Monday, August 02, 2010

The price of demagoguery

The Hill Times sets the record straight about how the Cons' increased census costs are going to be applied. And the answer is: clearing up at least part of their own deliberate confusion about the short form:
An aide to Mr. Clement (Parry Sound-Muskoka, Ont.) confirmed what a source told The Hill Times—that $25-million of the $30-million Mr. Clement referred to as advertising money to promote the long questionnaire is actually for additional follow-up once the short census, which by law is mandatory to complete and return to government, is mailed to all Canadian households.

The government is aware, without saying so publicly, that its decision to replace the 40-year-old mandatory version of the long census will likely result in confusion among Canadians over which of the forms they must fill out by law, the source said.

"People will be confused, 'This is the census, I heard it's voluntary,'" the source said. "Of course, the short form isn't [voluntary] but people will be confused..."
The source said "there isn't a penny" for additional enumeration and follow-up for the long form, despite the fact more households are likely to ignore it than ever before in the history of the survey.

But Mr. Clement, in statements to the news media and MPs, has up to now said the money was being set aside for advertising and a public relations campaign urging Canadians to complete the longer questionnaires, which will go to 30 per cent of households.

"As I said to the media, there is an additional cost of $30-million to launch a public campaign to convince citizens to complete the questionnaire," Mr. Clement told the House of Commons Industry, Science and Technology Committee. "I think every census costs a lot."
So the Cons are making boneheaded decisions, wasting public money in the process, and lying about it. Which means that this is a day ending in "y". (Update: See also.) But it's still telling that Clement has tried to pretend that the added cost somehow relates to preserving data quality for the long form, rather than trying to counteract the Cons' own deceptive rhetoric about removing the penalty of jail for census non-compliance.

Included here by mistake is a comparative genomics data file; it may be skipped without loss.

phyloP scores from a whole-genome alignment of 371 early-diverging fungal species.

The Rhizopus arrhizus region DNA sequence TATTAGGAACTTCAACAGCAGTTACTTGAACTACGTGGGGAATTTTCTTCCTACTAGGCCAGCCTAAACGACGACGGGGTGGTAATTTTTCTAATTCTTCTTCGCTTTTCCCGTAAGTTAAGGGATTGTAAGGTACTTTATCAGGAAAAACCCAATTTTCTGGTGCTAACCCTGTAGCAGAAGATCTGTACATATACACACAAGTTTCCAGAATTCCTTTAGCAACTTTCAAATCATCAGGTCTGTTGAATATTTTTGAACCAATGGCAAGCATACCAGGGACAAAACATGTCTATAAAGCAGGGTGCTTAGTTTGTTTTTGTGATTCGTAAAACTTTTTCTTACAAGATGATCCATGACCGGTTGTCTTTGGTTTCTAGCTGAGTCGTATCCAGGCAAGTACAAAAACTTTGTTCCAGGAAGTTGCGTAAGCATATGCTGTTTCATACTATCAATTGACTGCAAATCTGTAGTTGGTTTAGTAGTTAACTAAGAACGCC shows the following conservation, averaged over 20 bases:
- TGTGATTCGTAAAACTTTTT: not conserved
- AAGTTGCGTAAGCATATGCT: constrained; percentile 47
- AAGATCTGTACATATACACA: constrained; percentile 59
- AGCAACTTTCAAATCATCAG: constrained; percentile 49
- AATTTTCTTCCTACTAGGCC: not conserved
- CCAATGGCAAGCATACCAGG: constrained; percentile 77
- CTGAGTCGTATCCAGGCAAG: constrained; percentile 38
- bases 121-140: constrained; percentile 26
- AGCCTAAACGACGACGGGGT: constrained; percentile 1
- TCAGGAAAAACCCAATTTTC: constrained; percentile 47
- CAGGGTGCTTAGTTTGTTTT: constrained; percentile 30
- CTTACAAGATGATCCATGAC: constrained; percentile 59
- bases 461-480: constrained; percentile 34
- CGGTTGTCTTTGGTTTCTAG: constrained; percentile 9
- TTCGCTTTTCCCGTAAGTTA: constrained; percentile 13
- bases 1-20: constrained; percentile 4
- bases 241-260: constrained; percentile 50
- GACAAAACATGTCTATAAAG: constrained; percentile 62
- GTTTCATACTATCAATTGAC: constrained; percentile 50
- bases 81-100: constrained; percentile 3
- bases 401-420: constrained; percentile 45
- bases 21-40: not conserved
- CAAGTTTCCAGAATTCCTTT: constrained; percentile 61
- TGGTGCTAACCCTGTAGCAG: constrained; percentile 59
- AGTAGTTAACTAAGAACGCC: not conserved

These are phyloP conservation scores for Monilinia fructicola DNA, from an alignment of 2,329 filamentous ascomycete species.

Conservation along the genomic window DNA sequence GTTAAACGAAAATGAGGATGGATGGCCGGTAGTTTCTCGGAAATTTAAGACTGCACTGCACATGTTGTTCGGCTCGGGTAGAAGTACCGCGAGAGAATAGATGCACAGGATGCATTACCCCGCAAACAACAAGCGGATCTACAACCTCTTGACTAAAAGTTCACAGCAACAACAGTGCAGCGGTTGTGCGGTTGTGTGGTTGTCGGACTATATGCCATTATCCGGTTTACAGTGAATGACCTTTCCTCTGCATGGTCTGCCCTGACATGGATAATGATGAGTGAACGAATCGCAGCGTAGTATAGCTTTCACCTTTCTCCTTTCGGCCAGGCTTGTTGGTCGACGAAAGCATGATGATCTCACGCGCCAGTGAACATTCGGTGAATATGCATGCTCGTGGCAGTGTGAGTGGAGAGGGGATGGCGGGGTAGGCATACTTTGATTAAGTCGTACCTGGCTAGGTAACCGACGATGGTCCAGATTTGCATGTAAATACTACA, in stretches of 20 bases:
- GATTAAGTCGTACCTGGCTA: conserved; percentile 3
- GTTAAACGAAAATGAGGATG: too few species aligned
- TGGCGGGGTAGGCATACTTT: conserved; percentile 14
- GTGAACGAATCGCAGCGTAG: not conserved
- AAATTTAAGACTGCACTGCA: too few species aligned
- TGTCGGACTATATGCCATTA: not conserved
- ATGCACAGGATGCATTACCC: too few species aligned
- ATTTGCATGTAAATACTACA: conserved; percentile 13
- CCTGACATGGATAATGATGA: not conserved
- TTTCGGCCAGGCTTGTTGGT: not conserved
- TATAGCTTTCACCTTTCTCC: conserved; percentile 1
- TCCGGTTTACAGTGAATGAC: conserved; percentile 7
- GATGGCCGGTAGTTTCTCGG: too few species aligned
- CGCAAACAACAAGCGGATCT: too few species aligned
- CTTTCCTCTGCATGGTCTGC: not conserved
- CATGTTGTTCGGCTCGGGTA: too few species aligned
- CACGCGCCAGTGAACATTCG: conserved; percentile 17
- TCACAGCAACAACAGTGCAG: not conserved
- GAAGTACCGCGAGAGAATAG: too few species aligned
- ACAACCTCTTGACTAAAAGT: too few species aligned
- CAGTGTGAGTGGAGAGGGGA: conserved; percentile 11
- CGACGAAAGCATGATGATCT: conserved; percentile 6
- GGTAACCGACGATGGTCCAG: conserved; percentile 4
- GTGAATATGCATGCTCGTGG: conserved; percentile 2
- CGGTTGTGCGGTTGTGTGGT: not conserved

Meanwhile, it's also worth noting the fact that the Cons themselves recognize exactly what their gutting will do to what's been referred to as the "long form census" out of habit:
The Hill Times has also learned that Statistics Canada has increased the total estimated cost of the 2011 census to $660-million from an estimate that was posted on the agency's website prior to the government's decision to make the long census a voluntary national household survey, which will not be part of the census in a legal sense.

When Cabinet quietly approved legal details of the census last June, news of which quietly leaked out later in the month when the cabinet orders were posted in the Canada Gazette, it included and approved only a five-page version of the 2011 census short form, which contains just seven questions, and a mandatory questionnaire for the agricultural household census. Under the Statistics Canada Act, only the census questionnaires approved by cabinet and published in the Canada Gazette are mandatory.
So for all the Cons' spin, there doesn't seem to be much doubt about the actual effect of the change. Rather than actually serving as a census in either a legal or a practical sense, the long form will instead turn into nothing more than Canada's most expensive mail-in poll.

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